The New York newspaper Amsterdam News is founded.
The year 1909 was an eventful one for African Americans: W. E. B. Du Bois and associates organized the NAACP; Matthew Henson, a Black man, accompanied explorer Robert Peary on the first successful expedition to the North Pole; and a relatively unknown South Carolina native founded the New York Amsterdam News.
James Henry Anderson was born shortly after the Civil War but ran away from his farm home in South Carolina at age 12. After working at a variety of jobs including bellhopping and a stint in the Navy, Anderson settled in New York and decided to try his hand at publishing a newspaper for the Black constituency.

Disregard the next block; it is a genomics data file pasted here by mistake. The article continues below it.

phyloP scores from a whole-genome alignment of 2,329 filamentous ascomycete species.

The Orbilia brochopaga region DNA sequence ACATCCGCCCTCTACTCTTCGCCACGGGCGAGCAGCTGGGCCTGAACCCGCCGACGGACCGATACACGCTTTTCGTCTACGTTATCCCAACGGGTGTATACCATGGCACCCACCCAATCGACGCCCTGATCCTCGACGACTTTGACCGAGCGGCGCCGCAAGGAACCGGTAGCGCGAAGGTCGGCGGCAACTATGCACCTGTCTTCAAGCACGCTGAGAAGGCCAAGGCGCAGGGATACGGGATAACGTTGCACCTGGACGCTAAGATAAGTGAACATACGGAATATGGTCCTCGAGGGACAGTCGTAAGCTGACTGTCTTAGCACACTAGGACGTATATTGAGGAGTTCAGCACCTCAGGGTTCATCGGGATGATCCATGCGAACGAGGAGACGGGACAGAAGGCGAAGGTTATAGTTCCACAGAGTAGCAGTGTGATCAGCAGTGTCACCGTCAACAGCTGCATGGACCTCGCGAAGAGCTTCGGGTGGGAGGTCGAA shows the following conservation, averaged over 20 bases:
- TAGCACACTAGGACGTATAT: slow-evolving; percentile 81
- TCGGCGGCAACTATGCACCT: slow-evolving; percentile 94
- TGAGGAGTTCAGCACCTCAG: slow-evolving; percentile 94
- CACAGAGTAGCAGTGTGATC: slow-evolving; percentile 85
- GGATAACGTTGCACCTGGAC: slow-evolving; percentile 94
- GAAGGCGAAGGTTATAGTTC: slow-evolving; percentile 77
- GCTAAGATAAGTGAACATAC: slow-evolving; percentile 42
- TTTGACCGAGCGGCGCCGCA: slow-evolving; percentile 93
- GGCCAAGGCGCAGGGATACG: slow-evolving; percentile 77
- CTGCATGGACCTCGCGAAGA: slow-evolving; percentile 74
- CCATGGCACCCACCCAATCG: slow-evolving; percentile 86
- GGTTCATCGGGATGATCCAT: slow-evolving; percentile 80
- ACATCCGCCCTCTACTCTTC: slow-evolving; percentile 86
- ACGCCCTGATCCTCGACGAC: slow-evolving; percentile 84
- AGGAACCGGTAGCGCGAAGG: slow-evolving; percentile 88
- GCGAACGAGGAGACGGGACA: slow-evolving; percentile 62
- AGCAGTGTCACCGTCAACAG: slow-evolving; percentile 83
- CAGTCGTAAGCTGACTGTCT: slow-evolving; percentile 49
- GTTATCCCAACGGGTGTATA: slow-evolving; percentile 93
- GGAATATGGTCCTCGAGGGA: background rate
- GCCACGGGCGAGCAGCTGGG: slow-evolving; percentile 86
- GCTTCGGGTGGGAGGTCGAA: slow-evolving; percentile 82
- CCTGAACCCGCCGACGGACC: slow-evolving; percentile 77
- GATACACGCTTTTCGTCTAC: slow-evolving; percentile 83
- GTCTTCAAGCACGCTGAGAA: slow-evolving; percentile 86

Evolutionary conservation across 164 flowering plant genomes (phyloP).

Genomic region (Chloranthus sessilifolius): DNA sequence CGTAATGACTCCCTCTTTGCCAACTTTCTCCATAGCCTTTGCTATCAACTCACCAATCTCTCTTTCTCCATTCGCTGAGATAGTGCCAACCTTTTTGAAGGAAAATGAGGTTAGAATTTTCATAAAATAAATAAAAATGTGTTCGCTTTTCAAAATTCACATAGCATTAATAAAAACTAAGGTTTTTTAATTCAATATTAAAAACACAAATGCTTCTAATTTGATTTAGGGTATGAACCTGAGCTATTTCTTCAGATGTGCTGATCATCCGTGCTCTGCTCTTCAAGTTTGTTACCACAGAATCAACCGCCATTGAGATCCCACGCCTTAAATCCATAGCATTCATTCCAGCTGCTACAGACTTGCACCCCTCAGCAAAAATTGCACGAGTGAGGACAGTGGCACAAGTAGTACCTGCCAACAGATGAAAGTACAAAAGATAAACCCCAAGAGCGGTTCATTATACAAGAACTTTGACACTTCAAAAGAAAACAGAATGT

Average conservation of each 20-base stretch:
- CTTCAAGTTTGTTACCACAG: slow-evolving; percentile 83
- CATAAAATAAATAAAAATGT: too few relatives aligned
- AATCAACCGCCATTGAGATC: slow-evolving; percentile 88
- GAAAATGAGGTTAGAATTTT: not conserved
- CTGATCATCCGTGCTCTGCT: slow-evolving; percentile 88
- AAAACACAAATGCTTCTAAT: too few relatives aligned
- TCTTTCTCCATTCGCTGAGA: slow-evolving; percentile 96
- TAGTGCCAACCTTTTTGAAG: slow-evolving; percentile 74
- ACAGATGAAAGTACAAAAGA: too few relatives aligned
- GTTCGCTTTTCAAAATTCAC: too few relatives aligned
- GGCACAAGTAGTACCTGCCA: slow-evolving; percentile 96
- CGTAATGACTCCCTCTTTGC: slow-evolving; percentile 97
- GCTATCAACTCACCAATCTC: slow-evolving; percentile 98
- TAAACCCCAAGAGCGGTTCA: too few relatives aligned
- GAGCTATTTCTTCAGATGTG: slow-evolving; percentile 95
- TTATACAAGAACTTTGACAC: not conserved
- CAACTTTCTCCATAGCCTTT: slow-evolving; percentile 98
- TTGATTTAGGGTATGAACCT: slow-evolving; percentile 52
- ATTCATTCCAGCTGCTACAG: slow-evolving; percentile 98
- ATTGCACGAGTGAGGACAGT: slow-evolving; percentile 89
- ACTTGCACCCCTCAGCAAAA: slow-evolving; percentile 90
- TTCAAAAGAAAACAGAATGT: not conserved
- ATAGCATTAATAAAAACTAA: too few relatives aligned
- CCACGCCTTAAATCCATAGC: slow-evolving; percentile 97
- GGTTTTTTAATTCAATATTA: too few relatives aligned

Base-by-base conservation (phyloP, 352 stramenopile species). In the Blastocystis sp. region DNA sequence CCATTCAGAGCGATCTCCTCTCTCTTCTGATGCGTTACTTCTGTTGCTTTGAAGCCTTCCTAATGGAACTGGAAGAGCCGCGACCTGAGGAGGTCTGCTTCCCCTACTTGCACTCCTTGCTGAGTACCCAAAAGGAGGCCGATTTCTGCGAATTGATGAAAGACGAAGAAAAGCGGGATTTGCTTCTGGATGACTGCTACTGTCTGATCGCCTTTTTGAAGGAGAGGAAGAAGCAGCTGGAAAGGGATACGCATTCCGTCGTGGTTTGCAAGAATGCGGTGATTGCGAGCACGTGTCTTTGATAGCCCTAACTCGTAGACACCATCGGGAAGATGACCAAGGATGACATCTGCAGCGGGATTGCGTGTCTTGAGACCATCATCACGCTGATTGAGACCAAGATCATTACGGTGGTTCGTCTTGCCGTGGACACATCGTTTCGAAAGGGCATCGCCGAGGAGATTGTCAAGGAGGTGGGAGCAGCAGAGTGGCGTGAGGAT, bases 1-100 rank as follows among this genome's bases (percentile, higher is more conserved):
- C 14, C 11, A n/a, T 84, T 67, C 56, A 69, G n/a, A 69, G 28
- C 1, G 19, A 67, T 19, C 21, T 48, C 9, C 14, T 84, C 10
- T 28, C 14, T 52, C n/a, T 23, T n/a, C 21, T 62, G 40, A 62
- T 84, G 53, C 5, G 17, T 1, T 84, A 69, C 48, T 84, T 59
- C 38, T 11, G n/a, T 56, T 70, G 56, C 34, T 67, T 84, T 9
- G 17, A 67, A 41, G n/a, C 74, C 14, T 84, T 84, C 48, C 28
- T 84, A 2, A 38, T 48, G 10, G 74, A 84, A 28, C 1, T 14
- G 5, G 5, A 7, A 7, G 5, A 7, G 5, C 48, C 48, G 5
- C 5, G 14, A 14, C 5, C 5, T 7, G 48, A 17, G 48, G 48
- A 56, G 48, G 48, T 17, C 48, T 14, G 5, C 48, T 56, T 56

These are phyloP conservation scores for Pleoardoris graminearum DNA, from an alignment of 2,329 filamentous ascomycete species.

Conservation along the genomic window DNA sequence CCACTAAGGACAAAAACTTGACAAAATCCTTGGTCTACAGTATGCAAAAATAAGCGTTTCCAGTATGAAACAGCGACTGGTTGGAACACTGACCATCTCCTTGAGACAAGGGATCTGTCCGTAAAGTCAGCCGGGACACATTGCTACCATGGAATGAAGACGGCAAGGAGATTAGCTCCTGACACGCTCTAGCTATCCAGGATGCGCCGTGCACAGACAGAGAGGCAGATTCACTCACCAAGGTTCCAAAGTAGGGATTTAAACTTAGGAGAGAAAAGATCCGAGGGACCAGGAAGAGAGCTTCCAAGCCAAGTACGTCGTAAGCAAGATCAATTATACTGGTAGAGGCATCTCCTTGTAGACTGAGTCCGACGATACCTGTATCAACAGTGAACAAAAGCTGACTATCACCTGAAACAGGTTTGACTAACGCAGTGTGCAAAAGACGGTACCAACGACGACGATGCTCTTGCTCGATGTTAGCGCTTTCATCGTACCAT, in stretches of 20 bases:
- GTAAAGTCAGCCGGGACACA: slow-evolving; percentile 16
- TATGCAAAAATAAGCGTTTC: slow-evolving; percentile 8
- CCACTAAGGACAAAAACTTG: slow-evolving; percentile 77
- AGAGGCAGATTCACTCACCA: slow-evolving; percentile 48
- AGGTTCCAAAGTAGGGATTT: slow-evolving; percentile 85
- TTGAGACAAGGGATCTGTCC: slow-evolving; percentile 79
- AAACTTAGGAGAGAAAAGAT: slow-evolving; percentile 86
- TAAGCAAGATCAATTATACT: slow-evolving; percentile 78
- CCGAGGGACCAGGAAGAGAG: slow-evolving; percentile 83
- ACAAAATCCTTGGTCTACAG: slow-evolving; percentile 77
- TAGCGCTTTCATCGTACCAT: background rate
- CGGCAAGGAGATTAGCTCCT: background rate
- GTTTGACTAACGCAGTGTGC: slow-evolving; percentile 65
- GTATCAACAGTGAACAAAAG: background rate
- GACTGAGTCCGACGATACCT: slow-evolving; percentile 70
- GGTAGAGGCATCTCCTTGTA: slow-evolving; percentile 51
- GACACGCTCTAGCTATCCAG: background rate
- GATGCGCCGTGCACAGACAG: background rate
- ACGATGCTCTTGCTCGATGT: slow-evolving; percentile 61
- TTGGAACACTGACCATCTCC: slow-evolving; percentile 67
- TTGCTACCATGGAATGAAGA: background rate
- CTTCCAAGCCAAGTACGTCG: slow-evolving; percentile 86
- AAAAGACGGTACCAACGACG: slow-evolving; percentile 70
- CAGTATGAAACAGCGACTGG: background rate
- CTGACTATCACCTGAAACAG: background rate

At the time only about 50 Black newspapers were being published in the United States. But Anderson parlayed a $10 investment, six sheets of paper and two pencils into his venture and launched one of the most influential publications in the annals of the Black press. Using his wife's 5 x 4 - foot dressmaker's table in the basement of his home at 135 W. 65th Street, Anderson named and produced his paper for the Amsterdam neighborhood where he lived. The Amsterdam News began life as a 2-cent per copy six-page weekly that covered city items, Black social organizations and local YMCA events.